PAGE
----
Hi! Welcome to the first episode of Now Reading, something I plan to be a semi-regular feature on Shindig where I take a quick look at what I’ve been reading lately (comics, mostly). These aren’t full-on, serious reviews – just quick thoughts and first impressions about what I’ve been up to.
So, without further ado, here’s the inaugural Now Reading!
Jem and the Holograms (2015)
(Kelly Thompson, Sophie Campbell, M. Victoria Robado)
I’ve never watched the original Jem cartoon, so I can’t comment on how Jem and the Holograms (2015) compares to that. What I can say, though, is that this newish (issue #6 comes out next week) series is stunning – probably my favourite book right now.
Within the lovably silly premise of an up-and-coming band whose lead singer is a hologram, the creative team have crafted something really special, a story that’s as joyful and heartwarming as it is funny ludicrous.
Between Thompson’s stellar writing, Campbell’s gorgeous and wonderfully diverse, inclusive character designs, and Robado’s bright, vivacious colours, it’s hard not to fall in love with Jem, the rest of the holograms (who, ironically, aren’t holograms – something not lost on them), and even their angry, almost caricaturistic rivals, The Misfits. Jem and the Holograms is the antithesis of the “gritty”, grimdark comic – it’s pure, unadulterated joy in comic book form, and something everyone should be reading.
DC Comics Bombshells
(Marguerite Bennett, Marguerite Sauvage, Laura Braga)
I really love alternate takes on established heroes, and DC’s Bombshells statue range are among the best, combining a gorgeous, pin-up girl aesthetic with a wonderful sense of empowerment. DC Comics Bombshells is a digital-first comic series based on those statues, and it does a great job of capturing that spirit.
Set during World War II, Bombshells sees the likes of Batwoman, Wonder Woman, Supergirl, and Stargirl kicking ass, taking names, and looking glamorous as hell.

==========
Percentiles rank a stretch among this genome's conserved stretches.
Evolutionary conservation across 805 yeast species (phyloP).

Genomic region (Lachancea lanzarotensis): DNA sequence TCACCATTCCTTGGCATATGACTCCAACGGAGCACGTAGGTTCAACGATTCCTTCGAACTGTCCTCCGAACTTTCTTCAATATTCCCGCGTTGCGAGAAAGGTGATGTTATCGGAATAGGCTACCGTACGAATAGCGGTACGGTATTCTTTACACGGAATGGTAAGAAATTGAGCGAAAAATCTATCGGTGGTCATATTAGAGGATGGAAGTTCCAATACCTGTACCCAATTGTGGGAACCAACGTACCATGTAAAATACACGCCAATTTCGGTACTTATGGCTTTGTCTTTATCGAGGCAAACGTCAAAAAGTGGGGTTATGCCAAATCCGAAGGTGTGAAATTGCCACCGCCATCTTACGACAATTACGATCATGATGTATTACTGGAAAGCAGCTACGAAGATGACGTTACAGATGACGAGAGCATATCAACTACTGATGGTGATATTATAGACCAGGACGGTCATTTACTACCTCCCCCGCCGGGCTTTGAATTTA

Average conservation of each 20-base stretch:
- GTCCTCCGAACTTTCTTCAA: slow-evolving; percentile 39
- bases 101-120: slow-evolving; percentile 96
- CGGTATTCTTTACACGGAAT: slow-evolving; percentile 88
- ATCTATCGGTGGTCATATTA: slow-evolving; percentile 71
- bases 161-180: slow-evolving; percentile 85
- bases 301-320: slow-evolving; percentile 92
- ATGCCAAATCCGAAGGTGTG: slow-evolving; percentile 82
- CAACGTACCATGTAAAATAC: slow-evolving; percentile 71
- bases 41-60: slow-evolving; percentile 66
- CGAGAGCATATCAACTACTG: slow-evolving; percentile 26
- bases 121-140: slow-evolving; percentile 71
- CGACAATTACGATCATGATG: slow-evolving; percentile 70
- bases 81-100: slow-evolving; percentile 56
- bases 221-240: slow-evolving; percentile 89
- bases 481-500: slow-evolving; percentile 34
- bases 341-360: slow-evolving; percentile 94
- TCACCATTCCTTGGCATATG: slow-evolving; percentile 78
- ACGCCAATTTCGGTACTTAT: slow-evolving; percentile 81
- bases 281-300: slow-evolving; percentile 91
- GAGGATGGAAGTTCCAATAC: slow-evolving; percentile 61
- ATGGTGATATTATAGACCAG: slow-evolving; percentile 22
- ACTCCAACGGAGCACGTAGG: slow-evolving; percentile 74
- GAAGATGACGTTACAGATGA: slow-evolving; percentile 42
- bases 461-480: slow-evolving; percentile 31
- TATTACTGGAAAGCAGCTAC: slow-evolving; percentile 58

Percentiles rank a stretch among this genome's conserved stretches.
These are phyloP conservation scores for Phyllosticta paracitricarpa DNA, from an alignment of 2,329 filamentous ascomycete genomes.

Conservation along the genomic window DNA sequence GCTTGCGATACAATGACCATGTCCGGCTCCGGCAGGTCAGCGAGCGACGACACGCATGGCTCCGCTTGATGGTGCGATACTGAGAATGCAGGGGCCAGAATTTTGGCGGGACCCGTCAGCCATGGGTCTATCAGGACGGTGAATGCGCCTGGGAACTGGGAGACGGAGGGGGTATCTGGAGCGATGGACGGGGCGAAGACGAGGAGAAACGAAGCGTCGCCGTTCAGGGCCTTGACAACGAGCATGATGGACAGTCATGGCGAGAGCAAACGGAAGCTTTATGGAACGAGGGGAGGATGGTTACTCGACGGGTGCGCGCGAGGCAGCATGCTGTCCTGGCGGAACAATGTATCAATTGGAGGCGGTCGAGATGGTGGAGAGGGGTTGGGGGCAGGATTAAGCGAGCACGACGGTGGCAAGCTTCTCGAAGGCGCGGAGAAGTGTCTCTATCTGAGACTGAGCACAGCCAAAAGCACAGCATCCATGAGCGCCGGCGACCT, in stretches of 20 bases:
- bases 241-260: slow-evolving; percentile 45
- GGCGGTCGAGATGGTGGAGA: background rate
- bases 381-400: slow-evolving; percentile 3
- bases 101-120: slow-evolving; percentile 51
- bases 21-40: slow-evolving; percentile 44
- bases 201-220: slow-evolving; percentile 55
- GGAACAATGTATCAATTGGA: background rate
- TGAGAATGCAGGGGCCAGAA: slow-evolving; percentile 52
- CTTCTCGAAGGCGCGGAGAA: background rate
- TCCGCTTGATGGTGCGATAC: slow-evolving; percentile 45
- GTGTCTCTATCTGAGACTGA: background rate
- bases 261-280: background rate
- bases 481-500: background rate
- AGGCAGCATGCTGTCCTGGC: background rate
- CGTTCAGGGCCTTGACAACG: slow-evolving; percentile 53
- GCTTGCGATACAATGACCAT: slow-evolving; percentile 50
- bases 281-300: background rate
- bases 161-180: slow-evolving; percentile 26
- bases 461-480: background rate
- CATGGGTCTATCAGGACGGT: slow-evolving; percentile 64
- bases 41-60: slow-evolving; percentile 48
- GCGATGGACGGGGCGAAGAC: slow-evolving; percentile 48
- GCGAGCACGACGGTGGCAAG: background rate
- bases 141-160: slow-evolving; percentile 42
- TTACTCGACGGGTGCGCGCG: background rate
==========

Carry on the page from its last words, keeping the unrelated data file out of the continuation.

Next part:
The first four issues have very much been about setup, gathering all the Bombshells together into an all-woman force of superheroes to go out and turn the tide of the war. That hasn’t made them any less exciting, especially the Batwoman-centric first issue.
(Rhianna Pratchett, Derlis Santacruz, Andy Owens, Michael Atiyeh)
Sadly, Tomb Raider #18 brings a close to Dark Horse’s current Tomb Raider series, leaving us hanging until the Rise of the Tomb Raider game comes out in November. Issue 18 wraps up the the current arc nicely, but leaves enough open threads that the wait for Rise is going to be rough.
I’m also going to miss Pratchett’s writing dearly. She has a really great handle on this iteration of Lara Croft (she did help create her, after all!), and her ability to balance high-stakes action with deep, intimate sense of emotion, especially within the confines of is remarkable.
I do wonder about recent comments from game director Brian Horton, who rejected the notion that Lara is suffering from PTSD in Rise. This has been an important theme throughout the comics, and the first trailer for Rise suggested that the same would be true there. It’d be a wasted opportunity if they just cast this aside.
(Edited by Janelle Asselin – different creative teams for each story contained within)
Fresh Romance #1 is something I bought on a whim, taken in by Kevin Wada’s beautiful cover art and the recommendations of a friend (@thelightisred, on Twitter). I don’t read a whole lot of romance (though it’s definitely growing on me, lately), so Fresh Romance is a really welcome change of pace.
School Spirit (Kate Leth, Arielle Jovellanos, Amanda Scurti), the first of three independent stories, is my favourite, I think. It’s a high school romantic comedy about an adorable queer couple, Malie and Justine, who pretend to be chasing after the same guy in order to keep their love a secret. It’s funny, endearing, and just a tad bittersweet – exactly what you want from a romcom.
I’m less of a fan of Ruined (Sarah Vaughn, Sarah Winifred Searle), but that’s more to do with personal taste than anything else. There’s certainly a market for Jane Austen-esque period pieces, but I prefer my historical romances to be filled with hairy highlanders.
Finally, there’s The Ruby Equation (Sarah Kuhn, Sally Jane, Thompson, Savanna Ganucheau), another romantic comedy, but one that doesn’t have a cute couple at its core. Instead, it centres on Ruby, a magical barista who’s trying to reach her matchmaking quota so that she can go “back to the homeworld, bitches!” It’s a neat approach to romance, and I’m really digging it.
So, that’s what I’ve been reading, and I’d certainly recommend all of the above. What comics have you been keeping up with? Let me know in the comments!